“The message that Darwinism somehow undermines morality and represents all of the ills of modern culture was established in the 1920s,” Borrello said. “And, particularly in the United States, we have been unable to shed that notion.”
Classrooms as battlegrounds
So the battle rages through school districts across the country, intensifying in recent decades as antievolution forces pushed for teaching creationism and intelligent design. States from Wisconsin to Florida, Pennsylvania to New Mexico have grappled with the issue recently, according to the Pew Research Center’s Forum on Religion & Public Life.
In a Minnesota case, Rodney LeVake, a biology teacher at Faribault High School, was reassigned after his colleagues observed that he was not teaching evolution in keeping with the school’s curriculum requirements. LeVake told school officials he did not regard evolution as a viable scientific concept and he would teach students the “difficulties and inconsistencies of the theory without turning my class into a religious one,” according to court documents.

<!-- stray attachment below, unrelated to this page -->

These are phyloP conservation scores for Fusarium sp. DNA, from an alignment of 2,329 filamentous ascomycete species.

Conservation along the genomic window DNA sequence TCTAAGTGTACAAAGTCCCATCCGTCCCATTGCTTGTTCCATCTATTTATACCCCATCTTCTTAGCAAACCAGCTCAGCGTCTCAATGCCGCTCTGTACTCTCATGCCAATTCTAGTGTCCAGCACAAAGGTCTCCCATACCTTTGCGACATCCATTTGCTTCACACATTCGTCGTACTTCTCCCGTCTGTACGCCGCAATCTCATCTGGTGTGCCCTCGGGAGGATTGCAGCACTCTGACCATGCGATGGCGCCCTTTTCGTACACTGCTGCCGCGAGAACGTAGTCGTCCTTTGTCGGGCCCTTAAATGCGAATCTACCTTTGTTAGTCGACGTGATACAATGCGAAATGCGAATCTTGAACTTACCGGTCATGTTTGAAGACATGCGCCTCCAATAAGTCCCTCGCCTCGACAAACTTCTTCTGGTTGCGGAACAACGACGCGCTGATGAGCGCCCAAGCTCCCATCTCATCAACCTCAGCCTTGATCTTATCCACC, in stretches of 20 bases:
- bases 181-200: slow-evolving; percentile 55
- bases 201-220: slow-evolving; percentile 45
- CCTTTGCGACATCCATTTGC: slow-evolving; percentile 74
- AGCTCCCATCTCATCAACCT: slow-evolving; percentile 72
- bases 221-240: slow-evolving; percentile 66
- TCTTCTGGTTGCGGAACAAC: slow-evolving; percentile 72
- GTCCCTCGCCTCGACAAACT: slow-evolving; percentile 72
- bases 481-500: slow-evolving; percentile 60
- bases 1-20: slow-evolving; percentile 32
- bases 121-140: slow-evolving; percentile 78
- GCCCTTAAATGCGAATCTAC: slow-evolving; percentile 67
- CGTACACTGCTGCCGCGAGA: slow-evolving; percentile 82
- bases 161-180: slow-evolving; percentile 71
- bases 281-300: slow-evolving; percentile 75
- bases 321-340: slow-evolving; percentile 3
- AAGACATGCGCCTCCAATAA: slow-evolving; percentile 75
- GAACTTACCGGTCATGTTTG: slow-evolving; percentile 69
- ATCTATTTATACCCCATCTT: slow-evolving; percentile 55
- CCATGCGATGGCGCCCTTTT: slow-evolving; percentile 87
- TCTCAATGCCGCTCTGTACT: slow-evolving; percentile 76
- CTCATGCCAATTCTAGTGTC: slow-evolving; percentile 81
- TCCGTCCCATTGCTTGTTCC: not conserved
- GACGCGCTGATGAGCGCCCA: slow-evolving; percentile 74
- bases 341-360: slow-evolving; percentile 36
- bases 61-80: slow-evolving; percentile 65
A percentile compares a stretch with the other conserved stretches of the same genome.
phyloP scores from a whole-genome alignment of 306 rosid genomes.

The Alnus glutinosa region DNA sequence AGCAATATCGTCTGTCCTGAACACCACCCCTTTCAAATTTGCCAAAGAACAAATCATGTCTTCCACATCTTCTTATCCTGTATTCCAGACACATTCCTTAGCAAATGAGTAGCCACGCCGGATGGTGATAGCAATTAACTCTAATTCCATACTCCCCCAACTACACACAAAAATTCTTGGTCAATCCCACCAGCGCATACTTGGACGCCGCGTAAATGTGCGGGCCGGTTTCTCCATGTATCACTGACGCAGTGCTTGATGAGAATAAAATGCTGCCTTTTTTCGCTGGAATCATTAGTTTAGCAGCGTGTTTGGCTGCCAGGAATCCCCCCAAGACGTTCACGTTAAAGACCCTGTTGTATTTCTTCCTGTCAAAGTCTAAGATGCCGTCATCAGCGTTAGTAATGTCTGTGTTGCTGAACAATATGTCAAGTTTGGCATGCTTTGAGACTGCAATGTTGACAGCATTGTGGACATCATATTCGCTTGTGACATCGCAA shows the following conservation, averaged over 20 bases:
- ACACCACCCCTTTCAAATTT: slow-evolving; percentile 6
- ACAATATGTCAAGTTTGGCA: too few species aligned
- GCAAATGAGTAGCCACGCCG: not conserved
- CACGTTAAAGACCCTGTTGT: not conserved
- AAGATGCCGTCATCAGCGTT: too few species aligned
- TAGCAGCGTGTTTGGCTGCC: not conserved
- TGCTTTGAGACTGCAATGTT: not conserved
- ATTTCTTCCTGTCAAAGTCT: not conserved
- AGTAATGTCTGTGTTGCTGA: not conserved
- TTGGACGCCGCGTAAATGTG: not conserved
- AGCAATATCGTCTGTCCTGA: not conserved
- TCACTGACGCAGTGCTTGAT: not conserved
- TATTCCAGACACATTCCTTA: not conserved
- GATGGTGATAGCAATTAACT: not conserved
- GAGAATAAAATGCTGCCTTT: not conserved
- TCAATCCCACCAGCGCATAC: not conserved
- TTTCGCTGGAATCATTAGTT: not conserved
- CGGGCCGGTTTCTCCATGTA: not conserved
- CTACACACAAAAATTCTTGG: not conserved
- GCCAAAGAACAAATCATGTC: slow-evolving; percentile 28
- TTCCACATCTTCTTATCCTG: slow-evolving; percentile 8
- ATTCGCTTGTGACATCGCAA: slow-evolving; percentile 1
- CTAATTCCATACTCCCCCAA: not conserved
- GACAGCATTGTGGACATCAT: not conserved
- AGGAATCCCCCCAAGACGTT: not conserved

With help from Pat Robertson’s American Center for Law and Justice, LeVake sued the school district, contending that his reassignment violated his constitutional rights to free speech and freedom of religion. He lost the case in the Minnesota Court of Appeals, and the U.S. Supreme Court declined to hear his appeal in 2002.
From Eden to the swamp
If anything in today’s controversy would surprise Darwin, it would be the consistency of the opposition, the sameness of the arguments across the decades.